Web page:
Growth in the Irish construction sector strengthened at the start of 2016, with activity rising at the fastest pace in seven months on the back of an accelerated expansion in new business, a new report by Ulster Bank finds.
The Ulster Bank Construction Purchasing Managers Index (PMI), a seasonally adjusted index designed to track changes in total construction activity, rose sharply to 63.6 in January from 58.6 in December.
This signalled a second successive acceleration in the rate of growth of construction activity, with the latest expansion the fastest since June last year.
Each of the three monitored areas of the construction sector matched the total picture by recording faster rises in activity during January.
The steepest increase in activity was on housing projects, where the rate of growth was the sharpest since October 2014.
Rates of expansion in the commercial and civil engineering categories were the fastest in seven and 13 months respectively.
Rising new business levels were also behind a further increase in employment in the sector. The rate of job creation quickened for the third month running and was substantial.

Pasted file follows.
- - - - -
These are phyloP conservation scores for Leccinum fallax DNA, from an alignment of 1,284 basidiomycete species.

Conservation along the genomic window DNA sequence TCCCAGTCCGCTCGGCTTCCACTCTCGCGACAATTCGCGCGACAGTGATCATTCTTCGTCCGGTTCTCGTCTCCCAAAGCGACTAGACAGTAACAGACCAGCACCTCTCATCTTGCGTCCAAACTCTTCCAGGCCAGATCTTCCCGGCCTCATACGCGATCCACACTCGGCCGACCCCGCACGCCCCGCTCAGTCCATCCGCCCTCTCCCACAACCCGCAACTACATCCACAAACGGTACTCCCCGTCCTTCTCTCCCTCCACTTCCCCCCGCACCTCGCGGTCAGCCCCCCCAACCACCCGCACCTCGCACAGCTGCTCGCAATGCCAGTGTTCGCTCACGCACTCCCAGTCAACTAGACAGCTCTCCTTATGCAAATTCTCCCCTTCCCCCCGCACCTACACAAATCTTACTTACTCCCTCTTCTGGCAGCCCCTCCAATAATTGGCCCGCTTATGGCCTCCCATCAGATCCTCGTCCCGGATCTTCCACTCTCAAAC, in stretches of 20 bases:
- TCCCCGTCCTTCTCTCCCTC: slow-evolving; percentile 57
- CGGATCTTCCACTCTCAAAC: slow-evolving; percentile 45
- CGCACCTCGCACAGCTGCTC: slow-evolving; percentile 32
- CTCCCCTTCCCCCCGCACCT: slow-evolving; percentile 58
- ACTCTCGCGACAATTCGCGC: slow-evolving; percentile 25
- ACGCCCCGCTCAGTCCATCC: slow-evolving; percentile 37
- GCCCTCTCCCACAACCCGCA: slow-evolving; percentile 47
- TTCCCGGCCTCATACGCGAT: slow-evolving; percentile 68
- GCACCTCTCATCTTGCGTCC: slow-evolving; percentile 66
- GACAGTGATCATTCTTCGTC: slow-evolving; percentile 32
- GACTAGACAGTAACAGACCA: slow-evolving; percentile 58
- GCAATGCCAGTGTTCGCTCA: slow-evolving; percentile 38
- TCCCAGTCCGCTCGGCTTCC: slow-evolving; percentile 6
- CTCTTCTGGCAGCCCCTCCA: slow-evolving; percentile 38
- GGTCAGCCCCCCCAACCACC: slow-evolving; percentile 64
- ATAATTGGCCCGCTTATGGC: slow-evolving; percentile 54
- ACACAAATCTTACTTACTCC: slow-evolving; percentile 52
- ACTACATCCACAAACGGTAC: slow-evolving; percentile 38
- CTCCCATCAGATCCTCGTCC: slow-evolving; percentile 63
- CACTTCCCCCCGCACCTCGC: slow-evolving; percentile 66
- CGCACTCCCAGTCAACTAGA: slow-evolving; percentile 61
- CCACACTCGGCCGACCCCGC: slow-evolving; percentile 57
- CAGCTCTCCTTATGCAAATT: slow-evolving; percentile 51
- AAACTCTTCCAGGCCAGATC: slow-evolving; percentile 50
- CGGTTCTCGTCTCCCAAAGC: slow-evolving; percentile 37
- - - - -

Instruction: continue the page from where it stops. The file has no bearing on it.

Simon Barry, economist at Ulster Bank, commented: “The Irish construction sector has gotten off to a very strong start to 2016 according to the results of the latest Ulster Bank Construction PMI survey. Building on December’s solid improvement, a further significant increase in the headline PMI reading took it to 63.6 in January – its highest level since last June.”
He continued: “Overall, the strong construction PMI figures mirror the encouraging signals sent from the other Irish PMI surveys for January, particularly the services equivalent which jumped to its highest level in over 9 years. So while there are some prominent downside risks facing the outlook for the global economy at present, several important areas of the domestic economy in Ireland look to be carrying considerable momentum into the early months of 2016.”